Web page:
Sorry for the belated comment on your article but I’m just now reading the 1/27 issue … In general I agree with most of what you have in your article, but I have a bone to pick with the quote from Dr. Principe “Right now, 50 is like the new 30.” The article implies that IVF can allow women to get pregnant through the age of 50 and although the article indicates that it can be difficult and take longer than if you’re 30 years old, that it is possible. This myth is a big part of the reason that many women are waiting longer to have children – they are under the false impression that although it may be more difficult to get pregnant in your 40’s it is very possible and with some cash outlay for an IVF that it’s extremely common. Pregnancies in the mid-40’s are indeed possible but statistically unlikely because of the very small proportion of quality eggs that a typical woman has at that age. IVF just helps the sperm and egg to successfully meet – if a woman doesn’t have quality eggs, IVF can do nothing to help unless donor eggs are used.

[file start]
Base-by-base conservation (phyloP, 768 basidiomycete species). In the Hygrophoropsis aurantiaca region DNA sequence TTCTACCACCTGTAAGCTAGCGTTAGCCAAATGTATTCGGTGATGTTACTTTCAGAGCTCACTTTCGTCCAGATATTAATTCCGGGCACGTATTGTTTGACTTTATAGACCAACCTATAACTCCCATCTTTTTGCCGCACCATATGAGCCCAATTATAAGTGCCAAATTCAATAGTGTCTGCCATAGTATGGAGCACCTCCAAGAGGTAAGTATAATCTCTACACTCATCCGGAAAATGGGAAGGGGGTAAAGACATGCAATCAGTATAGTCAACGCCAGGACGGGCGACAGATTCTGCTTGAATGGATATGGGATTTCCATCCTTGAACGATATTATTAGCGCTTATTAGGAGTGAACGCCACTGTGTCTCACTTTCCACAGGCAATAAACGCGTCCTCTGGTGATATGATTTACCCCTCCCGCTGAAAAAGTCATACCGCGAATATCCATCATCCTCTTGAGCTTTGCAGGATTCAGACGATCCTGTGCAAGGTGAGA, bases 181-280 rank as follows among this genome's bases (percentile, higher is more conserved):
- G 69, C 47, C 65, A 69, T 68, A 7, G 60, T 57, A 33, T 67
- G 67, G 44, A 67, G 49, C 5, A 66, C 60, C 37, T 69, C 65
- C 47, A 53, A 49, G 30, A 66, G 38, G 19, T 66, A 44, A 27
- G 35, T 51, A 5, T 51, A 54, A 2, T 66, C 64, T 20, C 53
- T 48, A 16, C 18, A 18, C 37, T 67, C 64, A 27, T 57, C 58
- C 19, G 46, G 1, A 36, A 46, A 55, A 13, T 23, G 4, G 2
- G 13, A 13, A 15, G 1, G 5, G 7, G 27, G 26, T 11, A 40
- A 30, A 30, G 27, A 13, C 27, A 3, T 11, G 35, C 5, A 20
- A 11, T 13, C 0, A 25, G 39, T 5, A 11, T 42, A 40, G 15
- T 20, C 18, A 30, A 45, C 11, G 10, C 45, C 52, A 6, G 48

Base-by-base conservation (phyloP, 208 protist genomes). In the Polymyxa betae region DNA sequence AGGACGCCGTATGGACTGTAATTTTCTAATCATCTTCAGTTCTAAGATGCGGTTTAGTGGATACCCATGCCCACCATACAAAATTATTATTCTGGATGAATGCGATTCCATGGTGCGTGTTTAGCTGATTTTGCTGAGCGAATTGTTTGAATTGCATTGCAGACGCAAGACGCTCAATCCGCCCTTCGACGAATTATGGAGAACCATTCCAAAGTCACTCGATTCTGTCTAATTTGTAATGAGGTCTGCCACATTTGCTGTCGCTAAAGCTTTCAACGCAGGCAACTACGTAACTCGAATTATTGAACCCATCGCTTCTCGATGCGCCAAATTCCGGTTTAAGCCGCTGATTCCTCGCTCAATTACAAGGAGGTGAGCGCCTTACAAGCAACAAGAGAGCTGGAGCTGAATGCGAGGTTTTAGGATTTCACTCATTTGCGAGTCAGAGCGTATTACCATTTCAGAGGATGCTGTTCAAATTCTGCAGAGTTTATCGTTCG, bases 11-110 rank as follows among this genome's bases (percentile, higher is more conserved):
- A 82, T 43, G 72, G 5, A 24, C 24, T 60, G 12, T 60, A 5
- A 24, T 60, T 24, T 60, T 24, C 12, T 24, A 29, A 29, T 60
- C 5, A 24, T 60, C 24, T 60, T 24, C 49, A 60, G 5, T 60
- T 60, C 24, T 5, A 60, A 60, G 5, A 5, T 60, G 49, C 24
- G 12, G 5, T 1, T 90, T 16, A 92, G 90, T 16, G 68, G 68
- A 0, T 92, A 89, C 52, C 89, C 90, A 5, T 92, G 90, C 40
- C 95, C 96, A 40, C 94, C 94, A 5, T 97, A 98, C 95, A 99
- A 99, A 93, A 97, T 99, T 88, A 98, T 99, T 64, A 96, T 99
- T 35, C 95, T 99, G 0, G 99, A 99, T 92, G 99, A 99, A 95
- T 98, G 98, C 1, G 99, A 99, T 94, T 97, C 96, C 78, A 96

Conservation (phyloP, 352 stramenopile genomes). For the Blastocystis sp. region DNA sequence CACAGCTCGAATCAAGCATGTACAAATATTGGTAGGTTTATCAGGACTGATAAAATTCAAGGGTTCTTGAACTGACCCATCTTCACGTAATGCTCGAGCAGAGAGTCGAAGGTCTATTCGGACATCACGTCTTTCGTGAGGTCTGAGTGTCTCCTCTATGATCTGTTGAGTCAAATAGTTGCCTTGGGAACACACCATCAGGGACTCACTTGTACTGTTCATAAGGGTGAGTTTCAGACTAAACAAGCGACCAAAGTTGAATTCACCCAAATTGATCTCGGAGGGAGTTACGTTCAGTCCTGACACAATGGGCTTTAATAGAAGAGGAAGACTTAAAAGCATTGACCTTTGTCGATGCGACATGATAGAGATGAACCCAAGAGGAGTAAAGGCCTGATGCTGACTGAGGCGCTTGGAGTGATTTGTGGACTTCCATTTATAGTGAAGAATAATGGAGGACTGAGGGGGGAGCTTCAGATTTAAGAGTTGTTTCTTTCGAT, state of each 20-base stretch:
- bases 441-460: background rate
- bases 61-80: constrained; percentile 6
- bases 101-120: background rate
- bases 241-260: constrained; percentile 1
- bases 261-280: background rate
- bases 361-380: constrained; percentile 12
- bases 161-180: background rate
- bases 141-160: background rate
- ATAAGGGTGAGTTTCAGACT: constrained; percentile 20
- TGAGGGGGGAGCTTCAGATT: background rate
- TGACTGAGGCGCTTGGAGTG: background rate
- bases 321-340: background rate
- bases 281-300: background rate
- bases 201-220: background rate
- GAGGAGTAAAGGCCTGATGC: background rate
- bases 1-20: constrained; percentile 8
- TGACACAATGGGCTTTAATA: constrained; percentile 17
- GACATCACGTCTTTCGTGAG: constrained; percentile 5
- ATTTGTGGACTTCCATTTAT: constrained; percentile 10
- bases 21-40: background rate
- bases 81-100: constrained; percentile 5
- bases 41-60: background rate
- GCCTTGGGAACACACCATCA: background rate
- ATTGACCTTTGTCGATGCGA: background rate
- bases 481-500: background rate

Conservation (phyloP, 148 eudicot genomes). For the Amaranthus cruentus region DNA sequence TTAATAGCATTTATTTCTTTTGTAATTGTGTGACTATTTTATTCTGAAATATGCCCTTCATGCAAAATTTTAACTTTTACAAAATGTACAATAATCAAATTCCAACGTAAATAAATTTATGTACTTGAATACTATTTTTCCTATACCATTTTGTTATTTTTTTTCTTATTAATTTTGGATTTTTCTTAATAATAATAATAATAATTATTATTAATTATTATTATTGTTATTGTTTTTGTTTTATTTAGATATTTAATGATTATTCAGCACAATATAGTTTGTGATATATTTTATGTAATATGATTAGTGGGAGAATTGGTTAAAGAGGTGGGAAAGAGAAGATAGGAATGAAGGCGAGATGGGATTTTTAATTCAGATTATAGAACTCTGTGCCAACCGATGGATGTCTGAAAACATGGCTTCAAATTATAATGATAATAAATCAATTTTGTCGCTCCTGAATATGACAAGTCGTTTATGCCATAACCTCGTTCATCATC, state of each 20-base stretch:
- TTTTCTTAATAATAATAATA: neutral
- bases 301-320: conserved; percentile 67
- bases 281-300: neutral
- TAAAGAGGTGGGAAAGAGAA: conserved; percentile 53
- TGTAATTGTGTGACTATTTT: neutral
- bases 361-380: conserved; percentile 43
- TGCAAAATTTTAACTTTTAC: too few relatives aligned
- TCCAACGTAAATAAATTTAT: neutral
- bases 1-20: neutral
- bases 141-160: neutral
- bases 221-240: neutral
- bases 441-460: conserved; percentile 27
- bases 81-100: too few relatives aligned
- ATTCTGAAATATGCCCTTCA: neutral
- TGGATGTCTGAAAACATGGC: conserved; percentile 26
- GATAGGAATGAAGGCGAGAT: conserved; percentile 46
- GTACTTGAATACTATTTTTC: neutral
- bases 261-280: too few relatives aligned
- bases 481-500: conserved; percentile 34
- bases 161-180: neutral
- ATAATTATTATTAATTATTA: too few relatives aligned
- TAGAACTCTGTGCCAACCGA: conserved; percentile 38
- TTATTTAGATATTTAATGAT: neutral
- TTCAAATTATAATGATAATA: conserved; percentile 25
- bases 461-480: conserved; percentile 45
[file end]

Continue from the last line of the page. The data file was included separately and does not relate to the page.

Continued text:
Although I am not a medical doctor, I speak to you from several years of studying infertility due to age-related causes as a lay-person and patient. I have prematurely aging ovaries and was in a much worse situation than normal when my husband and I decided to start having children when I was in my mid-30’s. So, although my situation is unique, I, too, was led to believe that there was no hurry to have children because of all these babies being born to women in their late 40’s. You hear about these babies all the time in the media and the parents are celebrities. What is not mentioned in the media (and often it’s left out due to privacy concerns) is that the celebrities who are having babies in their late 40’s are doing it with donor eggs.
Sorry if my message seems to be rambling a bit – my point is that women need to be made aware that although IVF can help infertility in certain cases, a typical woman simply cannot use her own eggs to get pregnant at age 50 and even in the mid-40’s it’s extremely unlikely. Your article does, however, draw attention to the phenomenon of older women as new mothers and raises a lot of the pros and cons.
Anonymous in Hoboken